Cooking on a Green Egg.....low and slow is most often the best on an Egg, that's what they're designed for.

I’d never cooked Top Round Roast before and didn’t know what to expect, so this would be another cooking project or experiment depending on how it came off the Big Green Egg.  The Green Egg is a barbecue that’s just what it sounds like, a Green Egg Shaped ceramic masterpiece that you DON’T normally find on a cruising sailboat.  But I’m a bit different, so I’ve got my very own Egg mounted here on my sailboat and we cook on it, a lot.  I had relatives coming to the boat and didn’t have time to go to my favorite meat store for a great cut of prime rib, so I grabbed what I could find at the store that would feed 6-7 people; the only kind of beef left was a good-looking Top Round.  And it wasn’t that expensive, but the cookbooks said it was sometimes a tough meat and sometimes more challenging to cook.  I like that, a good challenge but my Green Egg cooking skills rarely burn anything and I like to cook low and slow.  That’s the key…..low and slow.  But as I’ve written already, I’ve also cooked steaks on very high heat very quickly, so the Egg CAN do both.  

For the Top Round, I wet rubbed it and let it sit with my home-made rub for at least an hour.  My process for this rub is to use Olive Oil or Yellow Mustard as a base, then put on the dry spices and allow the meat to sit and absorb.  While the meat is sitting, I prepped the Green Egg and allowed it to get to temperature, which is ideally 375, but varied between 350 and 400.  I knew I didn’t want this cut of meat to overcook (dry out and get tough), so I figured on about 20 minutes per pound, so the overall cooking time was 140 minutes.  During this cooking time I don’t often raise the lid (lets out heat) and I don’t allow others to raise it either.  For this cook, I also wanted some smoke flavor, so I had thrown 3-4 chunks of dry cherry into a bucket and soaked them.  I threw these into the grill before I set it up for indirect cooking.  After getting the meat on the grill and watching it for temperature, I let er go for the next 140 minutes.  When done, I took the meat off, then taking the meat from the grill platform and allowing it to rest in the drippings/juice for approx 10 minutes to soak back what it could.  In the end, it worked.  This cut of meat was smoky and well cooked, everyone seemed to enjoy it.  Check it out below.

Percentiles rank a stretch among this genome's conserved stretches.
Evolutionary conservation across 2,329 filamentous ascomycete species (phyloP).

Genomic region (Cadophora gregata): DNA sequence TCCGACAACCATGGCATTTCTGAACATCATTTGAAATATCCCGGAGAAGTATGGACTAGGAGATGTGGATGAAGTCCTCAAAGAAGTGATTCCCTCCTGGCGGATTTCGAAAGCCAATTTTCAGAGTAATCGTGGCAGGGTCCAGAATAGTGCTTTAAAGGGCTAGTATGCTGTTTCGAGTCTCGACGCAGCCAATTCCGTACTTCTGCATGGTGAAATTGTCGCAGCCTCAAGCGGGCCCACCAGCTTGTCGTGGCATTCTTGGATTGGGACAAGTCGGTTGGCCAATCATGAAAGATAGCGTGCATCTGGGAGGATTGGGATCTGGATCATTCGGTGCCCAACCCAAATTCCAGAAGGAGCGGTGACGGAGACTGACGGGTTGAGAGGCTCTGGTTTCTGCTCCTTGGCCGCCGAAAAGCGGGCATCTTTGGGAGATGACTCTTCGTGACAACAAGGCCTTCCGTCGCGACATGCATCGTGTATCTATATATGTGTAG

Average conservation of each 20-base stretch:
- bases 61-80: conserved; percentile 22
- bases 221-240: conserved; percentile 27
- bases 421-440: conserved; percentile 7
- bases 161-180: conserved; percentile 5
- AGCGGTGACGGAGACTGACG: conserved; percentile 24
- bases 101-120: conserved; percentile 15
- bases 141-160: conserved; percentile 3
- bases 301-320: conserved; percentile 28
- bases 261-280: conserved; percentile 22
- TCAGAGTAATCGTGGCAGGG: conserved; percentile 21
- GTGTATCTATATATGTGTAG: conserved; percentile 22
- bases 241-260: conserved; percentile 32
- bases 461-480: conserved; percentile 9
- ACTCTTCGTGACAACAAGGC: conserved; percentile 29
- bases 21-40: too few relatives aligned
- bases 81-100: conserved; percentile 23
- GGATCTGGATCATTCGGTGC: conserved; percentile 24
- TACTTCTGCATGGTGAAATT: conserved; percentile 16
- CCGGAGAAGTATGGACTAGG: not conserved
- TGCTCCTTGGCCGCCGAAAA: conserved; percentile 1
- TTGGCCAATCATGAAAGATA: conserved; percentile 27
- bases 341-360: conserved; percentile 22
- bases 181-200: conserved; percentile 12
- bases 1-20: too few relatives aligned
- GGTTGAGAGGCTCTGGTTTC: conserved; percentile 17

My version of Top Round, after resting for 10 minutes and ready to serve.

If you read the Green Egg Cookbook or anything about grilling, the resting part of the cook seems to have lots of importance, don’t skip this step in your process.  I don’t have room for a separate pan to allow it to rest, so it goes right into the drippings pan (right or wrong- not sure?).  But it was good meat.

We don’t eat red meat or pork lots here on the boat (but it may seem like it), so you will see other recipes used with as much Green Egg but less meat as we go along.  Here’s another view:  

Here’s links to some of my other Big Green Egg writings:

Beer Can Chicken on a Big Green Egg on a Boat

2nd Time to Near Perfect Steak on the Big Green Egg

Big Green Egg on a Sailboat- Ray Lampe’s Cookbook As My Inspiration

Pulled Pork using Big Green Egg – 1st Use of the BGE on our Sailboat

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